Richard Prince - Contemporary Art Part I New York Wednesday, May 13, 2009 | Phillips

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  • Provenance

    Gagosian Gallery, Los Angeles

  • Exhibited

    Los Angeles, Gagosian Gallery, Richard Prince: Check Paintings, February 25 – April 9, 2005

  • Literature

    Gagosian Gallery, ed., Richard Prince: Check Paintings, Montreal, 2005, pp. 36-37 (illustrated)

  • Catalogue Essay

    "Have you ever found a canceled check on the street? (Usually stapled to a creepy frisson: a naked, trivial, damaged thing that doesn’t belong.) Battered effluvia. Classic detritus—though uncomfortably incongruous in a special way excluding typical urban discard. One steps over a canceled check the way one avoids turning over a Polaroid flipped onto its white back like a 2-D turtle. You don’t really want to know the details. Do you? A dirty check on the street is maimed, gangbanged, alternately dead and living and desecrated, a dazed, unconscious whore. You’re the John or the Richard or the Bruce who doesn’t know who to call. Richard Prince writes Checks To Self then disinters, sheathes, and reconstructs," (B.Wagner, Richard Prince, Montreal, 2005).
    The present lot, Untitled (Check Painting) #6, is a prime example of Richard Prince’s Check Paintings series.The artist has inserted his own checks, with his printed name and address, for various bills into the painting. In a voyeuristic ecstasy the viewer can see what Richard Prince owed Con Edison. On the reverse of the painting is another delightful inclusion: a joke painting with three jokes in neon yellow and hot pink including his famous use of, “I never had a penny to my name, so I changed my name.”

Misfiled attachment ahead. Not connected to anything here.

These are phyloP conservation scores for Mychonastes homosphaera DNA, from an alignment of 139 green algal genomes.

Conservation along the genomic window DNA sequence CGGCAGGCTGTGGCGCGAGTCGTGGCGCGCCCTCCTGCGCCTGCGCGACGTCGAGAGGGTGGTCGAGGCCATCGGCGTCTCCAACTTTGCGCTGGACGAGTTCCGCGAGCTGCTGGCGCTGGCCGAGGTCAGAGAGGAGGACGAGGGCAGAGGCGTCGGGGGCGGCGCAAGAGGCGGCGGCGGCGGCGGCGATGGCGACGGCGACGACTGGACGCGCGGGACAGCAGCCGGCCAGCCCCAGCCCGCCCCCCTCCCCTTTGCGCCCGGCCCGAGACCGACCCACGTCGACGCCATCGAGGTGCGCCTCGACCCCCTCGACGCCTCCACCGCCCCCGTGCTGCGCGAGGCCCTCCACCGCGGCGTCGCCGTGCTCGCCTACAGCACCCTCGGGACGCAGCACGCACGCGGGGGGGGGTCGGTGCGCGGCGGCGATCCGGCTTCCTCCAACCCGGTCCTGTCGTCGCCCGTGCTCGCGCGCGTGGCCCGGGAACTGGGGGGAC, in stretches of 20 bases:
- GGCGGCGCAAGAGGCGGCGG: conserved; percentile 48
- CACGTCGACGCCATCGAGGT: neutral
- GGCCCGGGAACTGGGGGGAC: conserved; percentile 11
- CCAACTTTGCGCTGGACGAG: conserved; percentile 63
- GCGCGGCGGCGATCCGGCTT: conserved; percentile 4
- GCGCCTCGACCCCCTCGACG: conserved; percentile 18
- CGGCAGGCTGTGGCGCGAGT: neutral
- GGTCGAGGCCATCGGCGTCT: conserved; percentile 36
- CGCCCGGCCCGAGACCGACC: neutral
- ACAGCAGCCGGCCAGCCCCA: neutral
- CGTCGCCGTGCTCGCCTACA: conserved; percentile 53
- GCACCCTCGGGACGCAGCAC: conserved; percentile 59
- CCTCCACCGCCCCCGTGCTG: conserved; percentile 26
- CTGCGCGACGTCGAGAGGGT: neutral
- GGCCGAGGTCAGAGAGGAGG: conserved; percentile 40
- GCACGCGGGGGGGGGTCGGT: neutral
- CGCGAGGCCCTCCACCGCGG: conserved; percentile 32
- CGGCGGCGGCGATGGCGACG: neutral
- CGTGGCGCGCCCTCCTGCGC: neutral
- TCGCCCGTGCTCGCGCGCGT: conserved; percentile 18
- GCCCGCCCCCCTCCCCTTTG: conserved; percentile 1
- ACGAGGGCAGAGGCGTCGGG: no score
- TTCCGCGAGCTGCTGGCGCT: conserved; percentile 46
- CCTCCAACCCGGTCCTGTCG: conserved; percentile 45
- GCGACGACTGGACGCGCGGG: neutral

• Artist Biography

    Richard Prince

    American • 1947

    For more than three decades, Prince's universally celebrated practice has pursued the subversive strategy of appropriating commonplace imagery and themes – such as photographs of quintessential Western cowboys and "biker chicks," the front covers of nurse romance novellas, and jokes and cartoons – to deconstruct singular notions of authorship, authenticity and identity.

    Starting his career as a member of the Pictures Generation in the 1970s alongside such contemporaries as Cindy Sherman, Robert Longo and Sherrie Levine, Prince is widely acknowledged as having expanded the accepted parameters of art-making with his so-called "re-photography" technique – a revolutionary appropriation strategy of photographing pre-existing images from magazine ads and presenting them as his own. Prince's practice of appropriating familiar subject matter exposes the inner mechanics of desire and power pervading the media and our cultural consciousness at large, particularly as they relate to identity and gender constructs.

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Untitled (Check Painting) # 6


Acrylic and paper collage on screenprinting frame.

49 7/8 x 44 7/8 in. (126.7 x 114 cm).

$150,000 - 200,000 

Contemporary Art Part I

14 May 2009, 7pm
New York